ConspectusThis Account presents recent advances in our understanding on the formation pathways of complex organic molecules (COMs) within interstellar analog ices on ice-coated interstellar nanoparticles upon interaction with ionizing radiation exploiting reflectron time-of-flight mass spectrometry (ReTOF-MS) coupled with tunable vacuum ultraviolet (VUV) single photon ionization (PI) and resonance enhanced multiphoton ionization (REMPI) of the subliming molecules during the temperature-programmed desorption (TPD) phase. Laboratory simulation experiments provided compelling evidence that key classes of complex organics (aromatic hydrocarbons, alcohols, ethers, aldehydes, enols, ketones, and carboxylic acids) can be synthesized upon exposure of astrophysically relevant model ices to ionizing radiation and the ices at temperatures as low as 5 K.Molecular mass growth processes can be initiated by suprathermal or electronically excited reactants along with barrierless radical-radical recombination if both radicals hold a proper recombination geometry. Methyl (CH), amino (NH), hydroxyl (OH), ethyl (CH), vinyl (CH), ethynyl (CH), formyl (HCO), hydroxycarbonyl (HOCO), hydroxymethyl (CHOH), methoxy (CHO), and acetyl (CHCO) represent readily available reactants for the ices. Reactive singlet species were found to without barrier into carbon-hydrogen and carbon-carbon single bonds (carbene) leading to an extension of the carbon chain and may to carbon-carbon double bonds (carbene, atomic oxygen) forming cyclic reaction products. These galactic cosmic ray-triggered nonequilibrium pathways overcome previous obstacles of hypothesized thermal grain-surface processes and operate at 5 K. Our investigations discriminate between multiple structural isomers such as alcohols/ethers, aldehydes/enols, and cyclic/acyclic carbonyls. These data provide quantitative, input parameters for a cosmic ray-dictated formation of complex organics in interstellar ices and are fully able to replicate the astronomical observations of complex organics over typical lifetimes of molecular clouds of a few 10 to 10 years. Overall, PI-ReTOF-MS revealed that the processing of astrophysically relevant ices can lead to multifaceted mixtures of organics reaching molecular weights of up to 200 amu. Further advances in laboratory techniques beyond the FTIR-QMS limit are clearly desired not only to confidently assign detection in laboratory ice analog experiments of increasingly more complex molecules of interest but also from the viewpoint of future astronomical searches in the age of the Atacama Large Millimeter/submillimeter Array (ALMA).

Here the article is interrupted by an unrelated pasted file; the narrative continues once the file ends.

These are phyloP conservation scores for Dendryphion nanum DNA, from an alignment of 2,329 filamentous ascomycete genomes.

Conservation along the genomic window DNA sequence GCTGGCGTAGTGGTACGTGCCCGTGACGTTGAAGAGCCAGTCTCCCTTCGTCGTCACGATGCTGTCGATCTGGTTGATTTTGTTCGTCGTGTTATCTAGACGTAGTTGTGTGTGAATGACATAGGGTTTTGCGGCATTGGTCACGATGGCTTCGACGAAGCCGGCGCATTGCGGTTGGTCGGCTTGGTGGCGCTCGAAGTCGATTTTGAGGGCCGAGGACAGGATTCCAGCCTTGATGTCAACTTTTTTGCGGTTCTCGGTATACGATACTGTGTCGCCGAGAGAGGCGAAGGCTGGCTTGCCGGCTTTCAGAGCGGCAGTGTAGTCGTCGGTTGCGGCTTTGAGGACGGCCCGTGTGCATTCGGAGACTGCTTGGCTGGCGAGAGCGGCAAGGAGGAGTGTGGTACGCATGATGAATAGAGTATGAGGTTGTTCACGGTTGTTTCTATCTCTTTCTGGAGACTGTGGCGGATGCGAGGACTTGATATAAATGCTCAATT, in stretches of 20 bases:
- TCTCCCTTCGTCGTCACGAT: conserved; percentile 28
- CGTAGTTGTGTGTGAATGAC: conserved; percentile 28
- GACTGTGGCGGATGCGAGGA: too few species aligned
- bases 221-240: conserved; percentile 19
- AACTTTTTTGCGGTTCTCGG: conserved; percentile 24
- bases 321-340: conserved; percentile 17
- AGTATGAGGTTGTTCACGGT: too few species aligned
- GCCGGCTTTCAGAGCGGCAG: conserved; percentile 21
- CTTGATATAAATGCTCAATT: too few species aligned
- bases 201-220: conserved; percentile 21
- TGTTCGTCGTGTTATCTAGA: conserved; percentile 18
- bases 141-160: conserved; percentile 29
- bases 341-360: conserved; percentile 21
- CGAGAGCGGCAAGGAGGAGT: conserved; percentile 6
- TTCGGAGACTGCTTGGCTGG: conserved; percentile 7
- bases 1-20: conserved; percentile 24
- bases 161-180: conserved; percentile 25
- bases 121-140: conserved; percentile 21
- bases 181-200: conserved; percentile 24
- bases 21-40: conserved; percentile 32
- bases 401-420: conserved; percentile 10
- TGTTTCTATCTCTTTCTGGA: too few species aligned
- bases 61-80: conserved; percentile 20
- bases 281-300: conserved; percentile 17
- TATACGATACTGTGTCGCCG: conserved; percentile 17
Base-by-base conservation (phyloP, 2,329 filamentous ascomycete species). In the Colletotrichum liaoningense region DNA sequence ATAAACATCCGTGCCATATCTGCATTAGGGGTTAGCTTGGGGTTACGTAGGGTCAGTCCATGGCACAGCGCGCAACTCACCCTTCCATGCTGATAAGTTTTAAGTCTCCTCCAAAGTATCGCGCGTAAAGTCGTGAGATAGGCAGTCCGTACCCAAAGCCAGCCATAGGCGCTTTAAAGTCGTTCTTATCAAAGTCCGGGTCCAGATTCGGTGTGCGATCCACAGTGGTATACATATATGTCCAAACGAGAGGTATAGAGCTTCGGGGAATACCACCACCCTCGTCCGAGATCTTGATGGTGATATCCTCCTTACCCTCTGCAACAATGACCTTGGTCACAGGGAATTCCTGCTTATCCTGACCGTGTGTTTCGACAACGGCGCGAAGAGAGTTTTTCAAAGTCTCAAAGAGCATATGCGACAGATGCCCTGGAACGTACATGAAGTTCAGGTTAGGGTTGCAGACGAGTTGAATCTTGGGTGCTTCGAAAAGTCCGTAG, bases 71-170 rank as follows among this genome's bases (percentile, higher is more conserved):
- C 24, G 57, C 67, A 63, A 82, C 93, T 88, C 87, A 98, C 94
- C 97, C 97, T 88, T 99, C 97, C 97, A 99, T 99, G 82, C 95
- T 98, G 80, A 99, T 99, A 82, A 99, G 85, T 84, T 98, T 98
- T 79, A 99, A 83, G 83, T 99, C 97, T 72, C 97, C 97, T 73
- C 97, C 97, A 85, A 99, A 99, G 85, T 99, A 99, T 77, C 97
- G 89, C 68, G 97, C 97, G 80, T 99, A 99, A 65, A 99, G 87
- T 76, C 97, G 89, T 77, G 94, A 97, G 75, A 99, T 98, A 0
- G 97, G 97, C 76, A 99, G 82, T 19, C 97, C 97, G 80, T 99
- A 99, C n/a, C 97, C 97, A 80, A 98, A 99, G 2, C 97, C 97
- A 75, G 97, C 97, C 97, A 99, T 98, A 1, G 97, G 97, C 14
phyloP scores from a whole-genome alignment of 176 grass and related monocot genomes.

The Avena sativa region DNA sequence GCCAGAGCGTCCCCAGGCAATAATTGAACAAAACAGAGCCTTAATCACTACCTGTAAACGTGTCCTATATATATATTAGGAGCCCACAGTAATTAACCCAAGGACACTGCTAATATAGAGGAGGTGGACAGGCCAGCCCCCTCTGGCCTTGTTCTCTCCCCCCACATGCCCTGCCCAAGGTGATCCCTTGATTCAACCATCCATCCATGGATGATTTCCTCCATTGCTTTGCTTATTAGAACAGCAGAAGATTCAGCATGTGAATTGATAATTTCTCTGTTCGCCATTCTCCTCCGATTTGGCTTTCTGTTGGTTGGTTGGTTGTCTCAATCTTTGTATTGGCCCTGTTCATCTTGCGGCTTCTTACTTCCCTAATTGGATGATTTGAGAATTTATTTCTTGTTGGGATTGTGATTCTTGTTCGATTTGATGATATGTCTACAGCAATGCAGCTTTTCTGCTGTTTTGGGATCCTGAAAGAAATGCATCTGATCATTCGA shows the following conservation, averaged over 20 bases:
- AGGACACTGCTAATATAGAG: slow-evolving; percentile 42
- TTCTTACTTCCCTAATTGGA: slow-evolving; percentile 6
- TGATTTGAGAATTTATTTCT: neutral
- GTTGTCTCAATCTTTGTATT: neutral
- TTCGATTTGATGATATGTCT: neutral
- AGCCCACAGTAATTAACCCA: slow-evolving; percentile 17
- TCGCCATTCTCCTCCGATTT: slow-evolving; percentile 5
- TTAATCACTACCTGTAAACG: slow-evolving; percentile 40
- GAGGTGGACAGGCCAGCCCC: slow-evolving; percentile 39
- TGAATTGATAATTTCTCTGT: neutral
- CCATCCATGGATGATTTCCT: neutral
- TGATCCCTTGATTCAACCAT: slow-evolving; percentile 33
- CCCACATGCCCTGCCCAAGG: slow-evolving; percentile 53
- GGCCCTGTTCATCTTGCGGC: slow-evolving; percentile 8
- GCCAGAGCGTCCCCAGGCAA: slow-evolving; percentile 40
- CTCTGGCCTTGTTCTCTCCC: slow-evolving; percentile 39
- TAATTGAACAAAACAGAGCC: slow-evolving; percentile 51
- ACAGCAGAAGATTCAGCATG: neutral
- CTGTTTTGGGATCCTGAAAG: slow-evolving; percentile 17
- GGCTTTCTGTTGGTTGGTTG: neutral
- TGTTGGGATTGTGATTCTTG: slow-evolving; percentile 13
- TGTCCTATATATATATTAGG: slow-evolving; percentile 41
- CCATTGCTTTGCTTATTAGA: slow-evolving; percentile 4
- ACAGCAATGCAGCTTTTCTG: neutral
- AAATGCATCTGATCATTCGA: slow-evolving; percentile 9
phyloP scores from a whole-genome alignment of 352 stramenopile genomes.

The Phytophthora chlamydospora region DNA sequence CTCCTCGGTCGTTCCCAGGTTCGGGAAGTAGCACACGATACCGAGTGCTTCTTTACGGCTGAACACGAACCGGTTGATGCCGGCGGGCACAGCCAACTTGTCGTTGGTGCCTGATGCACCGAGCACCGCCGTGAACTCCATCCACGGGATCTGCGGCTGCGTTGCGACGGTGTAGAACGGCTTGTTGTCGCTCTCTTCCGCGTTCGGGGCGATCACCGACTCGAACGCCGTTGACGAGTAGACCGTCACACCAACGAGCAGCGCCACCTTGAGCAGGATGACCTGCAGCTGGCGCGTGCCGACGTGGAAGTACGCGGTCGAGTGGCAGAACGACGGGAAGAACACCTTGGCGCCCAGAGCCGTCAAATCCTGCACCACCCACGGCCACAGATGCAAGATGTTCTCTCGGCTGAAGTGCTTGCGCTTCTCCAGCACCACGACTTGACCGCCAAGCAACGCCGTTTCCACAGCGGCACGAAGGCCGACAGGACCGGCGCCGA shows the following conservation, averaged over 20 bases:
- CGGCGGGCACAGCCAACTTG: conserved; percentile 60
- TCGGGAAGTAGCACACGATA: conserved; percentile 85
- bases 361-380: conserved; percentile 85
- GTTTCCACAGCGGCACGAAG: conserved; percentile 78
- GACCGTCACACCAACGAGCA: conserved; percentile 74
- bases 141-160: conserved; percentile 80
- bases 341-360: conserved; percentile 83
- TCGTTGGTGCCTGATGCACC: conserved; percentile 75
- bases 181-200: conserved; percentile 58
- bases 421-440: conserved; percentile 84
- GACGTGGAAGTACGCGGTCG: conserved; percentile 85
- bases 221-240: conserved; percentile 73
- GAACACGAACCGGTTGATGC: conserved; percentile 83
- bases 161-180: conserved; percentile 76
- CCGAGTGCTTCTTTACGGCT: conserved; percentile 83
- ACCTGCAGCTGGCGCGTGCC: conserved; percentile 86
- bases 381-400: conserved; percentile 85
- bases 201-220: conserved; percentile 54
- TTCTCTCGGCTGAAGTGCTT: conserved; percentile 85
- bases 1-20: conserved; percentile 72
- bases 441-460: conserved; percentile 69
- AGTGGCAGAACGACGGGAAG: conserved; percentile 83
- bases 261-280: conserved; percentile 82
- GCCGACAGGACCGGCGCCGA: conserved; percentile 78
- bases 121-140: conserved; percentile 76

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http://dx.doi.org/10.1021/acs.accounts.0c00584DOI Listing
December 2020

Directed Gas Phase Formation of the Elusive Silylgermylidyne Radical (H SiGe, X A'').

Chemphyschem 2021 Jan 16;22(2):184-191. Epub 2020 Dec 16.

Department of Chemistry and Biochemistry, Florida International University, Miami, FL 33199, USA.